Cognatrix DTD 1.3

The new relationship types imply changes to the DTD which has now been updated to version 1.3.

You can have as many relationships as you need. Cognatrix supports the following kinds of relationships between terms:

Both implicit and explicit relationships are supported:
  • Implicit relationships occur automatically, when one term is a child of the other in the visual hierarchy.
  • Explicit broader/narrower relationship are created by the user. This is how poly-hierarchical relationships are supported.
Related Term

An explicit (user-created) relationship between two preferred terms.

Use/Use For

An explicit relationship between a preferred term and a variant term.

Synonym and Obsoletes

A sub-category of a Use/Use For relationship carrying the additional information that the variant term is either considered to be a synonym of, or has been obsoleted (superseded) by, its related preferred term.

Exact Equivalence (multilingual)

where two terms have identical meanings in both the source and target languages (identical concept sets).

Inexact Equivalence (multilingual)

Used where the source and target language terms do not have exactly the same meaning but express the same general concept (overlapping concept sets).

Broader Equivalence (multilingual)

Used where the translation is close but implies a slightly broader meaning (superset/subset relationship between concept sets).

Narrower Equivalence (multilingual)

Used where the translation is close but implies a slightly narrower meaning (subset/superset relationship between concept sets).


Membership relationships occur between terms and attributes. For example, suppose that you want associate your terms with a concept like audience. To do this:
  • create an attribute list called audience;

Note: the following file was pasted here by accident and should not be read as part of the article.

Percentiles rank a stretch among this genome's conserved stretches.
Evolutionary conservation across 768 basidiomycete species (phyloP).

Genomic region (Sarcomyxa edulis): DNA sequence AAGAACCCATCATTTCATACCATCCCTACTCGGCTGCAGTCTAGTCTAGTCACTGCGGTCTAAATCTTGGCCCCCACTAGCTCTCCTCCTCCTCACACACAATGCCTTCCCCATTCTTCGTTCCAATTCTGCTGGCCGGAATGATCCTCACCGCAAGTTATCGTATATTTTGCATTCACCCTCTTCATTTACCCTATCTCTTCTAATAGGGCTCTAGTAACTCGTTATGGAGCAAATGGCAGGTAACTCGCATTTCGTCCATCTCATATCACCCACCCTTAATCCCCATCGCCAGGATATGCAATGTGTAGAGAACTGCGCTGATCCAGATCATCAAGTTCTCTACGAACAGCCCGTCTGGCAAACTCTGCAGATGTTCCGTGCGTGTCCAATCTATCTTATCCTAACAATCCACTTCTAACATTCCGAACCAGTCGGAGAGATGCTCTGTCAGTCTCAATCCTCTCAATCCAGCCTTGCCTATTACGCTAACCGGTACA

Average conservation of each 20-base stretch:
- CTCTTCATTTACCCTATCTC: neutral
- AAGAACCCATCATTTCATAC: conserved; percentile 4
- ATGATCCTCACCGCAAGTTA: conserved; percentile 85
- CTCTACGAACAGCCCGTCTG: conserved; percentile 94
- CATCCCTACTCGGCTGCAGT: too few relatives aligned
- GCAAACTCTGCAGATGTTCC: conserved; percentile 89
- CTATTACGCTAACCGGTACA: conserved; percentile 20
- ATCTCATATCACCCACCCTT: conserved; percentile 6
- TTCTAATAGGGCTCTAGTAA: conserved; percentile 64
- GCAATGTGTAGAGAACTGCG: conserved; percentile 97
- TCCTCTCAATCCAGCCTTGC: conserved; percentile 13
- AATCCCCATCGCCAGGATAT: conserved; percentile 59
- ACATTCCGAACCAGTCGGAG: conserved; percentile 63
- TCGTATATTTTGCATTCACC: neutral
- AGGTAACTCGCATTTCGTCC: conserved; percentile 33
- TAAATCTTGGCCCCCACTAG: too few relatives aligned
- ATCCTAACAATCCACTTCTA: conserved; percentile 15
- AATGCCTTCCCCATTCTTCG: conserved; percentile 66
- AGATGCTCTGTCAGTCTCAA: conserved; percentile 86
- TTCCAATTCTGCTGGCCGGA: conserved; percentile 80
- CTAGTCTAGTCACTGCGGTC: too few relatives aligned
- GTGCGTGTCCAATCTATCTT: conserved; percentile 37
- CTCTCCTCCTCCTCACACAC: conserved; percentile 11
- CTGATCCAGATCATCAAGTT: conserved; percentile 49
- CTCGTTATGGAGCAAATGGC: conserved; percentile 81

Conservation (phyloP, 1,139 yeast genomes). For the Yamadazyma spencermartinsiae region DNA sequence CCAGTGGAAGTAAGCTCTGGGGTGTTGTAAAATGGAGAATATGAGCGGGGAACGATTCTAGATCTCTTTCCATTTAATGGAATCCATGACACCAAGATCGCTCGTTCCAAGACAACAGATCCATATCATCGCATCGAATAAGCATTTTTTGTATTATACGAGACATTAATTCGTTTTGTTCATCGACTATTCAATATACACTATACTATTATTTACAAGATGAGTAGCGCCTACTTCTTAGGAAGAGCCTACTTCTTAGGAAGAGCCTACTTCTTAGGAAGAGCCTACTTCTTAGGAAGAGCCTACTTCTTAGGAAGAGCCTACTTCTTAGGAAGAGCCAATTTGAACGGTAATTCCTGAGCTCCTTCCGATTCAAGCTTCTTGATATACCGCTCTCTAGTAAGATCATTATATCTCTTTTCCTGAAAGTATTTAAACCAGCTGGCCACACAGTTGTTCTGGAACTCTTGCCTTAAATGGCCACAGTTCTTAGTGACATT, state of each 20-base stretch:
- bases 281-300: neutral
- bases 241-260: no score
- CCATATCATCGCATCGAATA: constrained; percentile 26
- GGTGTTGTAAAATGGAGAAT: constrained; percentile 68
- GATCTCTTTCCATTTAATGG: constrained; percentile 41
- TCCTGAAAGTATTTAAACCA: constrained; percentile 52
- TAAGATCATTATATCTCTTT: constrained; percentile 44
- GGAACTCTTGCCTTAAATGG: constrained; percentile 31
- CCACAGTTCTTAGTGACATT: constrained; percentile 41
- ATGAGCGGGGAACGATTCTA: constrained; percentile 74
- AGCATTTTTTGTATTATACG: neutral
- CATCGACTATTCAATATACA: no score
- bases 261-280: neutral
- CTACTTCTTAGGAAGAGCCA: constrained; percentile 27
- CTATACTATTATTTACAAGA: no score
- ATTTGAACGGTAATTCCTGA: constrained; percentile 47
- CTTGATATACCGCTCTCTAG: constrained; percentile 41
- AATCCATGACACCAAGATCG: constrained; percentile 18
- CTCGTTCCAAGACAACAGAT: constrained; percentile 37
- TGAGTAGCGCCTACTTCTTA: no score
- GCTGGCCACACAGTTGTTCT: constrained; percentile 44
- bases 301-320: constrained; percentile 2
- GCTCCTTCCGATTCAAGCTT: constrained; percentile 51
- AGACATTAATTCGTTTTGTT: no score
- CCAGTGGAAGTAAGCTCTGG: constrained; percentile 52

• within the list, create one attribute for each possible party of interest, such as sales, marketing and engineering; then
  • establish relationships between your terms and the attributes representing their party of interest.
Note that terms can have multiple attributes. A term that is used by both sales and marketing would be attached to both attributes.
To find the terms that are related to a given attribute...
Select the attribute. All of the associated terms will be shown in the relationships list.
To find the attributes that have been attached to a given term...
Select the term and all its relationships will be shown in the relationships list, including its attributes.
The Match column in list view takes this concept further. In conjunction with the attributes drawer, it allows you to quickly find the items associated with an arbitrary set of attributes. You might, for example, need to find all of the items in which marketing has an interest and which are also acronyms or initialisms.

You can have as many attribute groups, containing as many attributes, related to as many terms as you need.
User-defined Fields
Cognatrix supports an unlimited number of user-defined text fields. The only limit on the size of a user-defined text field is that imposed by Mac OS X: two gigabytes. User-defined fields can contain any character that you can enter on your keyboard, including Unicode® characters.

The default user-defined fields are Authority, Definition and Scope Note but you can remove those and/or add as many other fields as you need. User-defined fields can be published or concealed, which gives you the ability to attach private information to your items.